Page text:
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New product label: “Skin flora neutral”

September 10th, 2013 / By: / Feature

The Hohenstein Institute has a new, proven test system for textile manufacturers to gauge the effect of antibacterial finishes on skin flora.

Hohenstein skin flora test1Antibacterial textiles (products treated with silver) have an odor-eliminating functionality and so are popular for first layer or sports clothing worn directly against the skin. In recent years, however, antimicrobial textiles faced criticism in the media, creating unease among customers.

A recent test of cycling trousers carried out by the German consumer advice magazine Öko-Test also gave lower ratings to textiles containing silver. Critics suggest that the antimicrobial effect could impact healthy human skin flora if it is too ‘strong.’ This supposedly becomes a problem, especially when antibacterial fibers are used in clothing that is worn close to the skin, such as underwear or socks.

There is one aspect that is usually overlooked in this criticism, though: the effective bioavailability of the active silver substances in the product. Researchers from the Hohenstein Institute in Bönnigheim, Germany, have already refuted the fears about commercial-quality antibacterial products in an extensive scientific field study conducted several years ago (AiF no. 15537 N). A comparison between the influence of normal and antibacterial functionalized chemical fibers on the skin flora and the micro climate showed no significant differences. The research results prove that antibacterial agents in high-quality textile finishes are incorporated into the product to work in the microscopic range on the surface of the fiber, preventing the formation of odor on the product. Most of the silver ions in garments worn against the skin are simply not bioavailable and therefore cannot have any effect there.

They can also not be increasingly released through sweating or washing. The researchers were able to give the basic all-clear for the products examined. However, they also suggested studying the effects of these textiles on the skin flora in the context of consumer protection.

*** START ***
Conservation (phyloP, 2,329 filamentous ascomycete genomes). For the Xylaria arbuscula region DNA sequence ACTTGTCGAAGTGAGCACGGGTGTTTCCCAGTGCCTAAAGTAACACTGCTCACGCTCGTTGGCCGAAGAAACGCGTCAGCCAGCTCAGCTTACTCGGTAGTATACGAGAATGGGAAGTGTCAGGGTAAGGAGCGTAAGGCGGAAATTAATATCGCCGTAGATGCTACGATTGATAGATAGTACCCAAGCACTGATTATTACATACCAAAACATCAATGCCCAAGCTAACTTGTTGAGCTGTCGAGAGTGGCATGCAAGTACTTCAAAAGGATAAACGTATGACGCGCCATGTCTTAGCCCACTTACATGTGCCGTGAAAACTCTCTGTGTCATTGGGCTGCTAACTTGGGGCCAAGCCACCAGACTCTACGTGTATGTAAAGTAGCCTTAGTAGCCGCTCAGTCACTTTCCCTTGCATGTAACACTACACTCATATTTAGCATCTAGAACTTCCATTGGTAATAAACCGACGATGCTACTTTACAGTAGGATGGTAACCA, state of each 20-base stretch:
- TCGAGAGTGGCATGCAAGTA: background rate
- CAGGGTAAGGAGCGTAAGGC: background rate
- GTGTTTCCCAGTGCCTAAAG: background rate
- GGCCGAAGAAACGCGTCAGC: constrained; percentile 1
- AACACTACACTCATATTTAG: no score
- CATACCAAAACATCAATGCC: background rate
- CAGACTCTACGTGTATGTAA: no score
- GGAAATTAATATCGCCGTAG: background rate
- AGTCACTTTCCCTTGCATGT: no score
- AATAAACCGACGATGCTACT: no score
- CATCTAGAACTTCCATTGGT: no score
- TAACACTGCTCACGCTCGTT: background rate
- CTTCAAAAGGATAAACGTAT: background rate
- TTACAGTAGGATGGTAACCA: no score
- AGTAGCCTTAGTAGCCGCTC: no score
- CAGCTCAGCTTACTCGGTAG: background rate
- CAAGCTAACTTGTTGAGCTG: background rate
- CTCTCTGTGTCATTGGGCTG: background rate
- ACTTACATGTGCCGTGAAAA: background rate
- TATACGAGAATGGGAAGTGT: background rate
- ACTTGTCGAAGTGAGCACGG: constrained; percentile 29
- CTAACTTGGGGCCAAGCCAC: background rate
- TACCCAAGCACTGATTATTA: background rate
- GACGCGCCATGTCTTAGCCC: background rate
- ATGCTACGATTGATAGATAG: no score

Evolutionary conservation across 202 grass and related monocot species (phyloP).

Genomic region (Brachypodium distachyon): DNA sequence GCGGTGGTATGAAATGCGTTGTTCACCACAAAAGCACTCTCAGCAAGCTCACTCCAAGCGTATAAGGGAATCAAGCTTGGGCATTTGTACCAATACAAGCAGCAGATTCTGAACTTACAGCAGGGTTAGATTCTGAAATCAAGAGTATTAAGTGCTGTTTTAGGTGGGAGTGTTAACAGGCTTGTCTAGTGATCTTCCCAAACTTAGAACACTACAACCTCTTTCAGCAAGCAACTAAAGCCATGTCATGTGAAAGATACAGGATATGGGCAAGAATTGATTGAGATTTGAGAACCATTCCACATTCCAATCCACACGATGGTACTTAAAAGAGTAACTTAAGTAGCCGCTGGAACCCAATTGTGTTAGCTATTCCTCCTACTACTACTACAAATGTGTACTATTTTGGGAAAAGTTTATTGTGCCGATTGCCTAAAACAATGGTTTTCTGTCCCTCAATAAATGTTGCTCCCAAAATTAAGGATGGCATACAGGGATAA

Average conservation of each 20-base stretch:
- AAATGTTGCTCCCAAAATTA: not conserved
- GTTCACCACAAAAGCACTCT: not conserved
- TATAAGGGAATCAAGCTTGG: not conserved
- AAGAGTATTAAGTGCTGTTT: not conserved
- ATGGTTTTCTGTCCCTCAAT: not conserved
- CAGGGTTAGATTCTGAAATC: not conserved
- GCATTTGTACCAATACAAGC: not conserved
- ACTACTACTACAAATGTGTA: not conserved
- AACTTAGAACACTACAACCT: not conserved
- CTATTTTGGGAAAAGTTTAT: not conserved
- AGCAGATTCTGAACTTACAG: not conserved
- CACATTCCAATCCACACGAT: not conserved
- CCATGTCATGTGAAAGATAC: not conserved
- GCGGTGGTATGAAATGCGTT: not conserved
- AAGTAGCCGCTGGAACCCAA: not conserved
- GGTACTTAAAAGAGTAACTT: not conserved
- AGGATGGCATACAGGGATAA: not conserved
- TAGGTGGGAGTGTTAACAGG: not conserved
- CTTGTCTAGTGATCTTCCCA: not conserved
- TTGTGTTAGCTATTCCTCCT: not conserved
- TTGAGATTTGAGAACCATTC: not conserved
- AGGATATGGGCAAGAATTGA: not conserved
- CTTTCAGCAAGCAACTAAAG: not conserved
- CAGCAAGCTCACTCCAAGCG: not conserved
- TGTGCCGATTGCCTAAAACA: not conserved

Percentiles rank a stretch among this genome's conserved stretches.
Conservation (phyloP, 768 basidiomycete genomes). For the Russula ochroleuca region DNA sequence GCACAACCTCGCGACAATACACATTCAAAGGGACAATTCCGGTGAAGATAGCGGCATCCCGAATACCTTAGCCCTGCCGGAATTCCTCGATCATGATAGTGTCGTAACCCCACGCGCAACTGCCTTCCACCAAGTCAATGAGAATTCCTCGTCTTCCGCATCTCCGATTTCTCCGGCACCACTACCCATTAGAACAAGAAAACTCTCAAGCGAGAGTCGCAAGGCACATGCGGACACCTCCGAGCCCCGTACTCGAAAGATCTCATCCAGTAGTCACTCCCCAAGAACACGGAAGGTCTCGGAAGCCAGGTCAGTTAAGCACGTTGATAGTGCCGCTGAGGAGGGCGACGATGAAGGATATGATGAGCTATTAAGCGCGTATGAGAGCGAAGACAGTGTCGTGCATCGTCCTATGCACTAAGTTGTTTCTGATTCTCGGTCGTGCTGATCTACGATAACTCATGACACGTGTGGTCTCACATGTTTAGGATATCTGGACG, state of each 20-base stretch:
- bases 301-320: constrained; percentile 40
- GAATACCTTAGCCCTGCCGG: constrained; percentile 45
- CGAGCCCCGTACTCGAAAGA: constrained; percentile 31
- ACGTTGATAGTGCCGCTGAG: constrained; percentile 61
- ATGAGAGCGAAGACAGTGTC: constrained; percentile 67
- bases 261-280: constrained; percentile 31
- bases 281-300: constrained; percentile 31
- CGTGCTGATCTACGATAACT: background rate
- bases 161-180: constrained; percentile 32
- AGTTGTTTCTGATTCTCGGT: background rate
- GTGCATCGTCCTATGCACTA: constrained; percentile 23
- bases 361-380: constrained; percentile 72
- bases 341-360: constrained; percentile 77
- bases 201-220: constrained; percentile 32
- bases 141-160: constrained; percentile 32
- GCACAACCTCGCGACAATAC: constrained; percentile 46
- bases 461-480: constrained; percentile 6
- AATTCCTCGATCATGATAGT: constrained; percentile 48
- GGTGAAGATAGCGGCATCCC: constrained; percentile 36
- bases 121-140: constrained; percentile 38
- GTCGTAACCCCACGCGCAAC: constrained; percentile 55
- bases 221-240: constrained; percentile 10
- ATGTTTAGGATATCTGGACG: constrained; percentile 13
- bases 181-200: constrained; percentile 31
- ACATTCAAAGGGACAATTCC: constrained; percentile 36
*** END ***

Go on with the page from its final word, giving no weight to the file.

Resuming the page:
Not all products can be examined in field studies over weeks or months before introduction to the market and there was no quick test available so far. The Hohenstein researchers have now tackled this problem. A new test system allows textile manufacturers to have the effects of antibacterial finishes on the skin flora examined during product development. The practicability and reliability of the results produced by the test system have already been proven through examination and comparison of functional textiles with an antibacterial finish.

The test is based on a standardized model of human skin flora, which simulates the germ population, topography and environmental properties of healthy skin. To achieve this, several germ types were selected from the micro flora of a human epidermis and applied to a specially developed artificial skin replacement material (HUM-skin). The effect of the test material on these germs is quantified during a wearing simulation over a period of 18 hours and then evaluated against a control material without antimicrobial finish. This process examines the change in the total number of germs as well as the number of individual germs. If no significant reduction in the number of germs occurs within the exposure time, the textile is considered to be safe with regard to the body’s own skin flora.

The test results can be advertised using the Hohenstein Quality Label ‘Antibacterial & Skin flora neutral’. Successful testing for antibacterial effectiveness according to DIN EN ISO 20743 is a prerequisite for obtaining the label.

www.hohenstein.com